Pub construction begins

Chris Kemp

At the once-vacant lot of 442 Water St., plenty activity can be found as people gather in the area every morning. These people, however, are not customers; they are construction workers, and their aim is to build a new establishment on Water Street.

And it is the hope of owners Mike and Jennifer Dooley these construction workers will be replaced with customers when their establishment, Dooley’s Pub, opens on its set date of Oct. 1.

“I don’t want to be a flash in the pan,” Mike Dooley said. “We want to be seen as a place to go in Eau Claire.”

The process for this goal began May 2 when the groundbreaking ceremony took place – after a long delay from its original start date. The plan was for Dooley’s Pub to be operational by mid-March, but complications, such as building in the winter, prevented it.

“The circumstances were pretty much out of our control,” he said. “It all came together just recently.”

The Pub, which will replace the former Camaraderie, will be an Irish-themed restaurant that will serve alcohol, he said. It also will be a non-smoking establishment, a trait Dooley said will provide employees and customers with a better environment to work and dine in.

Junior Tim Ripple said the idea of the Pub will give Water Street more of a personality.

“The price aside, the main thing that will draw me back will be the atmosphere,” Ripple said.

Jodi Thesing-Ritter, associate dean of Student Development and Diversity, said she does not oppose establishments that serve alcohol as long as they are responsible with it.

Dooley said this is a primary concern of his, and he hopes to work with the university to display this trait.

“We’ll work with the university to present a positive message,” he said.

The Pub will be a two-story, L-shaped structure designed to seat 95 people, said David Peterson, the architect of the Pub. Some of its features include an entrance at the corner of Water Street and Fifth Avenue, multiple windows and balcony with 32 loft seats and a view of the Chippewa River.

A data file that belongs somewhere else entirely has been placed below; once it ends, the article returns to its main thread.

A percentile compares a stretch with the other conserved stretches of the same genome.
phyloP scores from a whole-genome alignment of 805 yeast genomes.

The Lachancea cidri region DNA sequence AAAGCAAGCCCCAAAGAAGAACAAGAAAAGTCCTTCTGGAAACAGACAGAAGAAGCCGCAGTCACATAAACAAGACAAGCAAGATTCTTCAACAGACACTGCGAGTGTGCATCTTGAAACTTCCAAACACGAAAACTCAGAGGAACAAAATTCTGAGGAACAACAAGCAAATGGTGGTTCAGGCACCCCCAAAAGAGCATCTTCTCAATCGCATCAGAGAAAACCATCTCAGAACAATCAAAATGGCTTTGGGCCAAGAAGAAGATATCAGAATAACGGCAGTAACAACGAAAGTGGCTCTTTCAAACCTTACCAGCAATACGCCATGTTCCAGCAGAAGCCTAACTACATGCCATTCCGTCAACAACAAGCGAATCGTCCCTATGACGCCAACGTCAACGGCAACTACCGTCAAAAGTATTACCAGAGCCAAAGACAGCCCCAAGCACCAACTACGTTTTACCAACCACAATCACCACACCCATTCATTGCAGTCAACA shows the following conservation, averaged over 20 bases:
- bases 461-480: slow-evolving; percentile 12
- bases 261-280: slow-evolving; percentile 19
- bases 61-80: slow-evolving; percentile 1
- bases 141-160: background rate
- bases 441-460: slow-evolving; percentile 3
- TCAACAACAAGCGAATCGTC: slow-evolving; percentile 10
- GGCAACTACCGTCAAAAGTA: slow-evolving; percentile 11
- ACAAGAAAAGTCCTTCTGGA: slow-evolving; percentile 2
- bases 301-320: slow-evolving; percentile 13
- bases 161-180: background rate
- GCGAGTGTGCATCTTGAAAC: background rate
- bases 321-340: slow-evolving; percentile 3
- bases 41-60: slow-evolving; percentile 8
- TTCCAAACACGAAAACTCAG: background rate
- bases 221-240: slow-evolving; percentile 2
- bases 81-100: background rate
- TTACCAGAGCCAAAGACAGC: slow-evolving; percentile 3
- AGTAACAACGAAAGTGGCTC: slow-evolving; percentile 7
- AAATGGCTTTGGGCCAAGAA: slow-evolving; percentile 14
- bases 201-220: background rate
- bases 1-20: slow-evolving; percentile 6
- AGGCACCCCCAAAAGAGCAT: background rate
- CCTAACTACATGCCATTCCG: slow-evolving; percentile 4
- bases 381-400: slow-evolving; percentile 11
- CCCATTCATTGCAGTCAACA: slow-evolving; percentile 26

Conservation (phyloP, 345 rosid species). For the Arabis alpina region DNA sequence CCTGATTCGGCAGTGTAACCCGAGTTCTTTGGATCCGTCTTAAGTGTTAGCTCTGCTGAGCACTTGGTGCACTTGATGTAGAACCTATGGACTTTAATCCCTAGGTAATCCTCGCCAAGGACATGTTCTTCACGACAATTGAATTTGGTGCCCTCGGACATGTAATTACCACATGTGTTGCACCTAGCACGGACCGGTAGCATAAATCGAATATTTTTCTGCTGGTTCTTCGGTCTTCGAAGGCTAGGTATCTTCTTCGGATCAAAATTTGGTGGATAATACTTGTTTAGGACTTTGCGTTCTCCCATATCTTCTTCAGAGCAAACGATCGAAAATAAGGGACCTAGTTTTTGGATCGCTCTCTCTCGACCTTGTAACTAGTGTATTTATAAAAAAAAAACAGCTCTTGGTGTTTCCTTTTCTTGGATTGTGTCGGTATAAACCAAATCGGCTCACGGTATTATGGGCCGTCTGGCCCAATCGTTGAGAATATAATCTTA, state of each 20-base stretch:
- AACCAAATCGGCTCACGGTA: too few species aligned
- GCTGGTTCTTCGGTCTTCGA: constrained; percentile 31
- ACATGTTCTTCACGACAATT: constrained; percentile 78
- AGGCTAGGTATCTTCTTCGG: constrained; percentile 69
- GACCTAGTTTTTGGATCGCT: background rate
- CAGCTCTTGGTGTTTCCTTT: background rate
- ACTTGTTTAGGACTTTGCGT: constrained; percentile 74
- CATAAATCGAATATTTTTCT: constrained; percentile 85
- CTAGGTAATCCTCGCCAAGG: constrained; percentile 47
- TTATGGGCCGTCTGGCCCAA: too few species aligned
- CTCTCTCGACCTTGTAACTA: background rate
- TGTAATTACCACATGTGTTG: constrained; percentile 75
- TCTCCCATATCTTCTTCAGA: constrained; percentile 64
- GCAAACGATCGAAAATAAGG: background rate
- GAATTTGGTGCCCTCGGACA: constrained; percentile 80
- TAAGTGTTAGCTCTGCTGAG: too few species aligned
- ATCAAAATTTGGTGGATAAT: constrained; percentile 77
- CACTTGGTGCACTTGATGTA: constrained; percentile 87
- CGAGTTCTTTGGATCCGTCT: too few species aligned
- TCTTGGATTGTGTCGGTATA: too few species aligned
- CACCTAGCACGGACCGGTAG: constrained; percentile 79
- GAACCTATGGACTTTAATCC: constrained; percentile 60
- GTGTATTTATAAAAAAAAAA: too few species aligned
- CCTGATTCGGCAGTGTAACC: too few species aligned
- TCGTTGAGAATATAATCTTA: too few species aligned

The bar will be near the entrance, while the 44-foot-long dining area will occupy the back of the building, Peterson said. There also will be a second-floor apartment structure with four bedrooms, Dooley added.

John Mogensen, Mogie’s owner and president of the Water Street BID Board, said the restaurant’s success will be based on how well it is run. Because the restaurant business has a high failure rate, he said, it will be a challenge for the new owners.

“If it’s run well, it will bring a lot of people to Water Street,” he said. “If you can get people that are out of college down here, then other businesses will benefit.”

The plan for the pub began in late August when Dooley purchased the lot. He obtained approval from the city’s planning commission, the BID Board and the City Council before the process could move forward.

The major obstacle he faced came from providing a parking lot, which Tom Reiter, assistant city planner of Eau Claire, said the commission waived because of the accessibility of parking in the area.

During this process, some opposed Dooley’s idea. City Council member Terri Stanley said the Pub’s hours do not prevent it from becoming strictly a bar. The hours, Dooley said, will run from 11 a.m. everyday to whenever business slows down, which could be 10 p.m. to 2 a.m.

City Council President Dave Adler said, however, the Pub must make 50 percent of its profits on food sales.

“(The Council) granted the license based on that condition,” Adler said.

Dooley said even if his restaurant fails, he won’t turn it into a bar.

For now, Dooley continues to watch the progress of the construction crew with enthusiasm.

“Everyday it gets better,” he said. “Everyday is progress and everyday is a good thing.”